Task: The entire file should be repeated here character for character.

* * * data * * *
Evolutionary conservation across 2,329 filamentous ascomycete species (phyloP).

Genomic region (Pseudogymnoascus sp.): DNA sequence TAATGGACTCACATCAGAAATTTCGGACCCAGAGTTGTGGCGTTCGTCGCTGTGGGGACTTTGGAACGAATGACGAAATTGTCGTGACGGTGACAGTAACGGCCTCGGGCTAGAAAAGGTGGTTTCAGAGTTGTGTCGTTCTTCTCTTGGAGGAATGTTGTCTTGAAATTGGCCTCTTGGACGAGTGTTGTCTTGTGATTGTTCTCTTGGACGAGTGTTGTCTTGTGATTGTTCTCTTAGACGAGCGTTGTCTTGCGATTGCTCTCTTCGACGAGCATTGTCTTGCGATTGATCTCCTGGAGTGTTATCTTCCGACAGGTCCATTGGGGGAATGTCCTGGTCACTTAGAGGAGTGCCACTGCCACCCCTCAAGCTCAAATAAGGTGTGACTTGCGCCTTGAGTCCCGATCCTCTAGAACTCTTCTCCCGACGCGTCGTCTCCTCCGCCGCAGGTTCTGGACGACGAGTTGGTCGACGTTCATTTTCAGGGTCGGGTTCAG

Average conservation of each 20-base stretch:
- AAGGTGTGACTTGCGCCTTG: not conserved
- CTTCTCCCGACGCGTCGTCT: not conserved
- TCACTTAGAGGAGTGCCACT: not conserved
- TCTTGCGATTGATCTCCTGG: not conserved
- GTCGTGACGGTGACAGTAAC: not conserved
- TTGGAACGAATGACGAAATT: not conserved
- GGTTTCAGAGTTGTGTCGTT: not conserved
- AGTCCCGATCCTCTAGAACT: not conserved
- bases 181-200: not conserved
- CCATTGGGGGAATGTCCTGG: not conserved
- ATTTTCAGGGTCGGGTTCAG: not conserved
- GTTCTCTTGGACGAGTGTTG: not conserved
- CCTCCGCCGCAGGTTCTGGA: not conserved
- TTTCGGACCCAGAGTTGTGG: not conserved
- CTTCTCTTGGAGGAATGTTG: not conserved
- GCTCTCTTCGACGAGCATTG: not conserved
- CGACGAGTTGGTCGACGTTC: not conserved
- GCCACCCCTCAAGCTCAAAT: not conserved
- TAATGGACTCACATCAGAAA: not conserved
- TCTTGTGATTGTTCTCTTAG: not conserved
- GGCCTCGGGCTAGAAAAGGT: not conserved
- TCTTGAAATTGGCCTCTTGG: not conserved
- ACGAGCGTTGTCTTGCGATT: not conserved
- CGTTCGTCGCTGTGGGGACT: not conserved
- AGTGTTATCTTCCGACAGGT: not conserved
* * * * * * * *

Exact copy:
Evolutionary conservation across 2,329 filamentous ascomycete species (phyloP).

Genomic region (Pseudogymnoascus sp.): DNA sequence TAATGGACTCACATCAGAAATTTCGGACCCAGAGTTGTGGCGTTCGTCGCTGTGGGGACTTTGGAACGAATGACGAAATTGTCGTGACGGTGACAGTAACGGCCTCGGGCTAGAAAAGGTGGTTTCAGAGTTGTGTCGTTCTTCTCTTGGAGGAATGTTGTCTTGAAATTGGCCTCTTGGACGAGTGTTGTCTTGTGATTGTTCTCTTGGACGAGTGTTGTCTTGTGATTGTTCTCTTAGACGAGCGTTGTCTTGCGATTGCTCTCTTCGACGAGCATTGTCTTGCGATTGATCTCCTGGAGTGTTATCTTCCGACAGGTCCATTGGGGGAATGTCCTGGTCACTTAGAGGAGTGCCACTGCCACCCCTCAAGCTCAAATAAGGTGTGACTTGCGCCTTGAGTCCCGATCCTCTAGAACTCTTCTCCCGACGCGTCGTCTCCTCCGCCGCAGGTTCTGGACGACGAGTTGGTCGACGTTCATTTTCAGGGTCGGGTTCAG

Average conservation of each 20-base stretch:
- AAGGTGTGACTTGCGCCTTG: not conserved
- CTTCTCCCGACGCGTCGTCT: not conserved
- TCACTTAGAGGAGTGCCACT: not conserved
- TCTTGCGATTGATCTCCTGG: not conserved
- GTCGTGACGGTGACAGTAAC: not conserved
- TTGGAACGAATGACGAAATT: not conserved
- GGTTTCAGAGTTGTGTCGTT: not conserved
- AGTCCCGATCCTCTAGAACT: not conserved
- bases 181-200: not conserved
- CCATTGGGGGAATGTCCTGG: not conserved
- ATTTTCAGGGTCGGGTTCAG: not conserved
- GTTCTCTTGGACGAGTGTTG: not conserved
- CCTCCGCCGCAGGTTCTGGA: not conserved
- TTTCGGACCCAGAGTTGTGG: not conserved
- CTTCTCTTGGAGGAATGTTG: not conserved
- GCTCTCTTCGACGAGCATTG: not conserved
- CGACGAGTTGGTCGACGTTC: not conserved
- GCCACCCCTCAAGCTCAAAT: not conserved
- TAATGGACTCACATCAGAAA: not conserved
- TCTTGTGATTGTTCTCTTAG: not conserved
- GGCCTCGGGCTAGAAAAGGT: not conserved
- TCTTGAAATTGGCCTCTTGG: not conserved
- ACGAGCGTTGTCTTGCGATT: not conserved
- CGTTCGTCGCTGTGGGGACT: not conserved
- AGTGTTATCTTCCGACAGGT: not conserved